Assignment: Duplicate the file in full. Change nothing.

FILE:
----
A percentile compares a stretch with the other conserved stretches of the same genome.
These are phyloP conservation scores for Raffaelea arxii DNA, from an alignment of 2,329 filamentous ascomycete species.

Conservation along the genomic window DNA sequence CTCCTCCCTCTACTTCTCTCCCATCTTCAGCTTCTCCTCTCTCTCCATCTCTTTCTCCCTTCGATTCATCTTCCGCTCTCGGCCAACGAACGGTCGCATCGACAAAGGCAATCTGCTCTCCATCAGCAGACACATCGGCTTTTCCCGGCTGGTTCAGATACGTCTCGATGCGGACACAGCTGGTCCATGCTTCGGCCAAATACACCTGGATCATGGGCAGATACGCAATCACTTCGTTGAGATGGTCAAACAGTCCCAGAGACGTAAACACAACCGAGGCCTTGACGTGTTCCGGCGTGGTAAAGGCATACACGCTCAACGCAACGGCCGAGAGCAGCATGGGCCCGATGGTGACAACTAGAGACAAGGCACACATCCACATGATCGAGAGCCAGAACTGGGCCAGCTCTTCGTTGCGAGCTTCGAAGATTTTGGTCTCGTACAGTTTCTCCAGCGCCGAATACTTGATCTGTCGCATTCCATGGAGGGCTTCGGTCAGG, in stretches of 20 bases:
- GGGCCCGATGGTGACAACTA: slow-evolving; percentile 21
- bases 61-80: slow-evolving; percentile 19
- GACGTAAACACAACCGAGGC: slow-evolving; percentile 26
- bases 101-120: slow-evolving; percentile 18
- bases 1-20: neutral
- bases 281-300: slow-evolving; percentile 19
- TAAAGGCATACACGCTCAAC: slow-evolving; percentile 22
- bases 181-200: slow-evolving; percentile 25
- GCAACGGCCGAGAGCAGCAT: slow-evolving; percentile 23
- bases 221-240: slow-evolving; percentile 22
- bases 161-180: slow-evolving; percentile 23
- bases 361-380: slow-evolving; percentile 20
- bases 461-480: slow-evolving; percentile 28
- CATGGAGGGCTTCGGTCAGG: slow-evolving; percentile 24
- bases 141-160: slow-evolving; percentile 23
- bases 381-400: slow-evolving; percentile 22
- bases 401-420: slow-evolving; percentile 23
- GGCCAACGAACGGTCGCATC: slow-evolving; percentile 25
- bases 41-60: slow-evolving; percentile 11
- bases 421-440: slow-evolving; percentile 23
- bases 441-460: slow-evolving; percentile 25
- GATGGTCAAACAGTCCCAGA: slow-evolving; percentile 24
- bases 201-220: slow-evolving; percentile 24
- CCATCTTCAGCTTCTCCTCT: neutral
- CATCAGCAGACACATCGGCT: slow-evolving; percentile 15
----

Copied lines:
A percentile compares a stretch with the other conserved stretches of the same genome.
These are phyloP conservation scores for Raffaelea arxii DNA, from an alignment of 2,329 filamentous ascomycete species.

Conservation along the genomic window DNA sequence CTCCTCCCTCTACTTCTCTCCCATCTTCAGCTTCTCCTCTCTCTCCATCTCTTTCTCCCTTCGATTCATCTTCCGCTCTCGGCCAACGAACGGTCGCATCGACAAAGGCAATCTGCTCTCCATCAGCAGACACATCGGCTTTTCCCGGCTGGTTCAGATACGTCTCGATGCGGACACAGCTGGTCCATGCTTCGGCCAAATACACCTGGATCATGGGCAGATACGCAATCACTTCGTTGAGATGGTCAAACAGTCCCAGAGACGTAAACACAACCGAGGCCTTGACGTGTTCCGGCGTGGTAAAGGCATACACGCTCAACGCAACGGCCGAGAGCAGCATGGGCCCGATGGTGACAACTAGAGACAAGGCACACATCCACATGATCGAGAGCCAGAACTGGGCCAGCTCTTCGTTGCGAGCTTCGAAGATTTTGGTCTCGTACAGTTTCTCCAGCGCCGAATACTTGATCTGTCGCATTCCATGGAGGGCTTCGGTCAGG, in stretches of 20 bases:
- GGGCCCGATGGTGACAACTA: slow-evolving; percentile 21
- bases 61-80: slow-evolving; percentile 19
- GACGTAAACACAACCGAGGC: slow-evolving; percentile 26
- bases 101-120: slow-evolving; percentile 18
- bases 1-20: neutral
- bases 281-300: slow-evolving; percentile 19
- TAAAGGCATACACGCTCAAC: slow-evolving; percentile 22
- bases 181-200: slow-evolving; percentile 25
- GCAACGGCCGAGAGCAGCAT: slow-evolving; percentile 23
- bases 221-240: slow-evolving; percentile 22
- bases 161-180: slow-evolving; percentile 23
- bases 361-380: slow-evolving; percentile 20
- bases 461-480: slow-evolving; percentile 28
- CATGGAGGGCTTCGGTCAGG: slow-evolving; percentile 24
- bases 141-160: slow-evolving; percentile 23
- bases 381-400: slow-evolving; percentile 22
- bases 401-420: slow-evolving; percentile 23
- GGCCAACGAACGGTCGCATC: slow-evolving; percentile 25
- bases 41-60: slow-evolving; percentile 11
- bases 421-440: slow-evolving; percentile 23
- bases 441-460: slow-evolving; percentile 25
- GATGGTCAAACAGTCCCAGA: slow-evolving; percentile 24
- bases 201-220: slow-evolving; percentile 24
- CCATCTTCAGCTTCTCCTCT: neutral
- CATCAGCAGACACATCGGCT: slow-evolving; percentile 15